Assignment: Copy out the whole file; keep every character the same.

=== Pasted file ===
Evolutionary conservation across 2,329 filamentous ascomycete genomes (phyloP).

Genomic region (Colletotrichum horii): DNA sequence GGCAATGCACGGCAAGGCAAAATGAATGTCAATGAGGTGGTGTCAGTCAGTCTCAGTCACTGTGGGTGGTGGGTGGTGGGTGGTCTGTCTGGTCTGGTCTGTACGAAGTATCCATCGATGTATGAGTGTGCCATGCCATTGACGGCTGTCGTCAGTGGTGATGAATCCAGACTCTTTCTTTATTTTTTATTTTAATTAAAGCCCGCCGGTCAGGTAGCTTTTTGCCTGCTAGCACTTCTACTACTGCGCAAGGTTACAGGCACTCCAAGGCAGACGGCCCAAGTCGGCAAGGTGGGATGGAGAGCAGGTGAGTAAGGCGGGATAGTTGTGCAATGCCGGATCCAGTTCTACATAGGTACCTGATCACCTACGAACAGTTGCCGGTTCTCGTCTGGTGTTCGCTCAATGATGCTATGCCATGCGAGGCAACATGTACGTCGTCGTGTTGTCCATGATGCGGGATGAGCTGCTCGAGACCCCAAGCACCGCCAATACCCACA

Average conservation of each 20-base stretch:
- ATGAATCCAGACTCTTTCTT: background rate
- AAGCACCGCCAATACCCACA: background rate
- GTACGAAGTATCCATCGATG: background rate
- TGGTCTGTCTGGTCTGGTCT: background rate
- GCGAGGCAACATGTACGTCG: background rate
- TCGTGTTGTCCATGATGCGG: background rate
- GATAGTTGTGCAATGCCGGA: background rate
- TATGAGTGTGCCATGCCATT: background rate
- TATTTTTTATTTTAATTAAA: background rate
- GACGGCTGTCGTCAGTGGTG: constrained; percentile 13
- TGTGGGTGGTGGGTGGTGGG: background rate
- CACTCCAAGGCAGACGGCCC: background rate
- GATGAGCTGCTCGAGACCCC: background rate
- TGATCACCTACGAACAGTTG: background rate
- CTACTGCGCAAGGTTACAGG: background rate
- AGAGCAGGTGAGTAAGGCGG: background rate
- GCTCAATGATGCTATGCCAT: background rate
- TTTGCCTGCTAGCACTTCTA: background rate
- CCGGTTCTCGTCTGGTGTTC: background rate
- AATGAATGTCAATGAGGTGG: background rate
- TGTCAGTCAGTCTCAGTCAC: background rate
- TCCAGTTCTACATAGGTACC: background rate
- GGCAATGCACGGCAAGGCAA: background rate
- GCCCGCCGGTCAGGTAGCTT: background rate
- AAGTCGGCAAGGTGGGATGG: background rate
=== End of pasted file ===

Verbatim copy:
Evolutionary conservation across 2,329 filamentous ascomycete genomes (phyloP).

Genomic region (Colletotrichum horii): DNA sequence GGCAATGCACGGCAAGGCAAAATGAATGTCAATGAGGTGGTGTCAGTCAGTCTCAGTCACTGTGGGTGGTGGGTGGTGGGTGGTCTGTCTGGTCTGGTCTGTACGAAGTATCCATCGATGTATGAGTGTGCCATGCCATTGACGGCTGTCGTCAGTGGTGATGAATCCAGACTCTTTCTTTATTTTTTATTTTAATTAAAGCCCGCCGGTCAGGTAGCTTTTTGCCTGCTAGCACTTCTACTACTGCGCAAGGTTACAGGCACTCCAAGGCAGACGGCCCAAGTCGGCAAGGTGGGATGGAGAGCAGGTGAGTAAGGCGGGATAGTTGTGCAATGCCGGATCCAGTTCTACATAGGTACCTGATCACCTACGAACAGTTGCCGGTTCTCGTCTGGTGTTCGCTCAATGATGCTATGCCATGCGAGGCAACATGTACGTCGTCGTGTTGTCCATGATGCGGGATGAGCTGCTCGAGACCCCAAGCACCGCCAATACCCACA

Average conservation of each 20-base stretch:
- ATGAATCCAGACTCTTTCTT: background rate
- AAGCACCGCCAATACCCACA: background rate
- GTACGAAGTATCCATCGATG: background rate
- TGGTCTGTCTGGTCTGGTCT: background rate
- GCGAGGCAACATGTACGTCG: background rate
- TCGTGTTGTCCATGATGCGG: background rate
- GATAGTTGTGCAATGCCGGA: background rate
- TATGAGTGTGCCATGCCATT: background rate
- TATTTTTTATTTTAATTAAA: background rate
- GACGGCTGTCGTCAGTGGTG: constrained; percentile 13
- TGTGGGTGGTGGGTGGTGGG: background rate
- CACTCCAAGGCAGACGGCCC: background rate
- GATGAGCTGCTCGAGACCCC: background rate
- TGATCACCTACGAACAGTTG: background rate
- CTACTGCGCAAGGTTACAGG: background rate
- AGAGCAGGTGAGTAAGGCGG: background rate
- GCTCAATGATGCTATGCCAT: background rate
- TTTGCCTGCTAGCACTTCTA: background rate
- CCGGTTCTCGTCTGGTGTTC: background rate
- AATGAATGTCAATGAGGTGG: background rate
- TGTCAGTCAGTCTCAGTCAC: background rate
- TCCAGTTCTACATAGGTACC: background rate
- GGCAATGCACGGCAAGGCAA: background rate
- GCCCGCCGGTCAGGTAGCTT: background rate
- AAGTCGGCAAGGTGGGATGG: background rate